It is also a part of the divine economy to use the wicked as instruments for the chastisement of each other.-- Two individuals indulge in mutual animosity. Each is wrong; and each by a series of unkindnesses, or acts that deserve a harsher name, inflicts upon the other a well deserved penalty. Neighborhoods give way to ill-will.-- Nothing short of a miracle could prevent them from distressing each other; and Providence works no such miracle. Nations burn with hate against nations, and as an appropriate punishment for their crimes God turns them loose upon each other, and their perpetual wars result in mutual ruin. History, profane as well as sacred, is full of examples where "Nation was destroyed of nation, and city of city; for God did vex them with all adversity." 2 Chron. xv. 5.

        Even in the control of his own children God makes use of the wicked as his instruments of discipline. When Israel did evil in the sight of the Lord, the inspired record declares that "The Lord delivered them into the hand of Midian; and the hand of Midian prevailed against Israel; and Israel was impoverished because of the Midianites." Judges vi. 6. Individual experience too, may often make appropriate the prayer of David when he says "Deliver my soul from the wicked, which is thy sword; from men which are thy hand." Ps. xvii. 13.

        The sin of the wicked is not diminished by the fact that it is over-ruled for good by a superior power. There can be no interference with the personal responsibility of moral creatures. Thus the guilt of those who wage this diabolical war on the unoffending people of these Confederate States, finds no apology in the providence of God. "It must needs be that offences come but woe unto him by whom they come." Luke xvii. 1. Our aggressors must answer for their awful account before the bar of God.-- There let us leave them. Our text which was written when the death-smell was fresh on the field of battle, makes no reference to the outrages of the enemy, but points only to God, as the author of the desolation. The Psalmist does not confound the cause of trouble with the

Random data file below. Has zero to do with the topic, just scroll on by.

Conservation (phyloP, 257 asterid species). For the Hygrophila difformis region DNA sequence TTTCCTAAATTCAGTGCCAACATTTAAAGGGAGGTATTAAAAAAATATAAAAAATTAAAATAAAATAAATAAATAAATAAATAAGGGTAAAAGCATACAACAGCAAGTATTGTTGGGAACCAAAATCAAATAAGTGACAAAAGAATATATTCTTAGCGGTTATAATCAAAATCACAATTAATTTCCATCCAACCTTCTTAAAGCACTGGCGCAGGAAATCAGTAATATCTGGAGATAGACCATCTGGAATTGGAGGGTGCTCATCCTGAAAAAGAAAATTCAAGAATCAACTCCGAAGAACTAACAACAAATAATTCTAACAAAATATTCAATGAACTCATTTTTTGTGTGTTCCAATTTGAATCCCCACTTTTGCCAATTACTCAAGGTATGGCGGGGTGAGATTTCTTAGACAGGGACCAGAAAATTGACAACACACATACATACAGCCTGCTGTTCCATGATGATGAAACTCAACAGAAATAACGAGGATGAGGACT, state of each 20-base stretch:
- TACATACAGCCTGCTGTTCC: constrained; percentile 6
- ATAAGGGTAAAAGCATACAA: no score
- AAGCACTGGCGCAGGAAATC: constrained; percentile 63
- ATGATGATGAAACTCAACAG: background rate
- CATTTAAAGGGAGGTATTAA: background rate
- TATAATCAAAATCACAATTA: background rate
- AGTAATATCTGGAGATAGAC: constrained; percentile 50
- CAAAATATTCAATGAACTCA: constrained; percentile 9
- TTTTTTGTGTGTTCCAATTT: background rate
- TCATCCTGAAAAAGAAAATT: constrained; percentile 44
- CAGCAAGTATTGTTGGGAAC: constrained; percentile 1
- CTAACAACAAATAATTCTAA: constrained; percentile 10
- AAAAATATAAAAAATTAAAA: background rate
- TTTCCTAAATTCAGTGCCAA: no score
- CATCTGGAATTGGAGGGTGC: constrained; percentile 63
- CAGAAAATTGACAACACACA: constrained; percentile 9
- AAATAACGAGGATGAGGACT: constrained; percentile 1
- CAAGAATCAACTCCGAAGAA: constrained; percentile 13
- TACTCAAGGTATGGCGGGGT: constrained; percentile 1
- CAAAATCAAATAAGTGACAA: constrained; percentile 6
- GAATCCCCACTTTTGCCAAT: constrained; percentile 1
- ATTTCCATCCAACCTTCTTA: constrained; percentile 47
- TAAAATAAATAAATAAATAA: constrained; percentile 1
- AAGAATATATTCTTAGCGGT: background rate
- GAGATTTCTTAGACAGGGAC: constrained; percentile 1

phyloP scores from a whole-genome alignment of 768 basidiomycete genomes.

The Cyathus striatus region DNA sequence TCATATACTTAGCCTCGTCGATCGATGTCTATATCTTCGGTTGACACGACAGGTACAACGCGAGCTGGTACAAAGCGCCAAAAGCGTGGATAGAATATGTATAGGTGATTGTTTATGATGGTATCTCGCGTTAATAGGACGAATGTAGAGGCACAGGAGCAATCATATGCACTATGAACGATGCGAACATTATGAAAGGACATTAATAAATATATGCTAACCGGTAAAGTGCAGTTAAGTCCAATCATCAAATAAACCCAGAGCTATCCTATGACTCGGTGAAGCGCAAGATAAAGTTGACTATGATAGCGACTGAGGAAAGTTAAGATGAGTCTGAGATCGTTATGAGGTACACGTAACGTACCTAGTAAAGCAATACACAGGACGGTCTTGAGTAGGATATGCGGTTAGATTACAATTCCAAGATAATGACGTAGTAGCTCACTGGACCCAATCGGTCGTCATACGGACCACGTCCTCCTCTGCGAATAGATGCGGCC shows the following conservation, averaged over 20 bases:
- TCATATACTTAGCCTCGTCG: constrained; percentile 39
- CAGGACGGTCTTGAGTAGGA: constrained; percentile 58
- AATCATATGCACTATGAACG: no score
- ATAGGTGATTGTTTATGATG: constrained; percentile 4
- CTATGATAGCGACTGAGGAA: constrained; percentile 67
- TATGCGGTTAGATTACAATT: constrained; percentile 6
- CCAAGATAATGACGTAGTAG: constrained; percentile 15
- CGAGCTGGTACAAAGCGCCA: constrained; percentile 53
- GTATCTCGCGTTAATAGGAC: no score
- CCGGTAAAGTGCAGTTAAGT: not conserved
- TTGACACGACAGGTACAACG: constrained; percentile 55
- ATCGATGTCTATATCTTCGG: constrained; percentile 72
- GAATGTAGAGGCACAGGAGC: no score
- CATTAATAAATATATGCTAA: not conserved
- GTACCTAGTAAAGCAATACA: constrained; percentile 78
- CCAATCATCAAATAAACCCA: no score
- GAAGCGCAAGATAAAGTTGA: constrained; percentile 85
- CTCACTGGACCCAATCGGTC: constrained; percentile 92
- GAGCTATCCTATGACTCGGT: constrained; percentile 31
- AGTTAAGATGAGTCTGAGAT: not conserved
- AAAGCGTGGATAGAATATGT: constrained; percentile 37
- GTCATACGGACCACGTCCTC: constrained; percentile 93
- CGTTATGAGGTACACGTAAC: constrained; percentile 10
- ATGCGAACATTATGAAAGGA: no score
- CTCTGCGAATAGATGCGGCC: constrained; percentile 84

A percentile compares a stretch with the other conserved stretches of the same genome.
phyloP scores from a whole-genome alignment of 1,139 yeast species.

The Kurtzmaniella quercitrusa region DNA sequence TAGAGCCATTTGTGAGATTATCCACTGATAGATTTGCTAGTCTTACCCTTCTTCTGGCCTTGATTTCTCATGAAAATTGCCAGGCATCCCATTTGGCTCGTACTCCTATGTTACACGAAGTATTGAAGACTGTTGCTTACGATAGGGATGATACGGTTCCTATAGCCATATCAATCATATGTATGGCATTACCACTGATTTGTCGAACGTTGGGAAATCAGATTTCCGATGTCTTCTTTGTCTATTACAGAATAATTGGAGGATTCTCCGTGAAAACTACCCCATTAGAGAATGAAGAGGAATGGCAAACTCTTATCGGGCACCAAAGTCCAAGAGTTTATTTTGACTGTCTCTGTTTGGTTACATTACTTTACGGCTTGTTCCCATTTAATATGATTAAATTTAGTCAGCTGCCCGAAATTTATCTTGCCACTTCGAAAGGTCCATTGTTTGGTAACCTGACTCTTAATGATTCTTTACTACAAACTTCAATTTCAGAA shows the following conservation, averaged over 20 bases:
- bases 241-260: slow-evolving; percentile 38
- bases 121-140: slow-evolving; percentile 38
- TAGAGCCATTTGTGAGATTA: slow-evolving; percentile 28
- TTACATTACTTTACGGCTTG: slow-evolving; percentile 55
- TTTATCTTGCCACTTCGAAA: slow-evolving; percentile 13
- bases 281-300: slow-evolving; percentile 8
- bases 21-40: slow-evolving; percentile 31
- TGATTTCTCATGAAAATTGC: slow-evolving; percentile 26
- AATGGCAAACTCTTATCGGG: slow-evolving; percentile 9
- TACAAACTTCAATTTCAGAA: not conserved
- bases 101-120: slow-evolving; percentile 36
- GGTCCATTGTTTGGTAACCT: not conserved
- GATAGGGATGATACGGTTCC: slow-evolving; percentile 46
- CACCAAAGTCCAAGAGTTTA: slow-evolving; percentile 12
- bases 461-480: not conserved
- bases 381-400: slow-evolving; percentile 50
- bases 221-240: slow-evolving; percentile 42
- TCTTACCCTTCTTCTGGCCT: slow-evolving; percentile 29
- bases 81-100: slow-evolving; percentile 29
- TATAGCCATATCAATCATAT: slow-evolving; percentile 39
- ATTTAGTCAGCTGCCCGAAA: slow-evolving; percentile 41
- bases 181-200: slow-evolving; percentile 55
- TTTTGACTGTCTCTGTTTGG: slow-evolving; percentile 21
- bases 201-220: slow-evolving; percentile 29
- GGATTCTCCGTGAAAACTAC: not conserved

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occasion of it. He is engrossed, not with the doings of earth, but with those of heaven. He has no eyes to see the wickedness of his foes. He forgets he ever had a foe, and sees only God in the war. Let his example be for our imitation. Surely it is as contrary to religion as it is to a sound philosophy to banish God from the most striking act of his Providence that has occurred within the memory of living man. If it be true then that the hand of God is in this thing (and who can doubt it?) and if we lose sight of that fact, surely a worse evil will come upon us. Among other evils, we may expect to receive in our own souls the consequences of our sin. Resentment, rage, and hate, will be so developed as to take entire possession of us. We shall become blood-thirsty as tigers, cruel as death, and malicious as fiends. Alt that we expect to accomplish by the war, if bought at such expense to our own character, would cost more than it is worth. If we cannot be free without transforming ourselves into devils, it were better not to be free; for any thraldom is to be preferred before slavery to sin. But if we exclude God from our thoughts, and regard the desolations around us as coming only from the enemy, how is it possible to keep from violating the injunction "avenge not yourselves!" Whose blood would not be set on fire, whose soul would not be carried away with fiercest passions, by contemplation of the frightful evils we sustain, if they be traced to no cause outside the wicked hearts of our enemies! Alas, all of us are too prone to confine our attention to second causes. Methinks I see the apparition of the spirit of David rising from the sleep of centuries, as that of Samuel did under the incantations of the witch of Endor. His form is venerable, his beard is flowing, and on his brow rests the crown of Israel. He touches the harp of solemn sound, and peals forth the notes of the sublime ode whence our text is taken. He waves his hand to the scenes of sorrow wrought by the war now upon us, and making no allusion to our foes, says "Come behold the works of the Lord, what desolations He hath made in the earth!"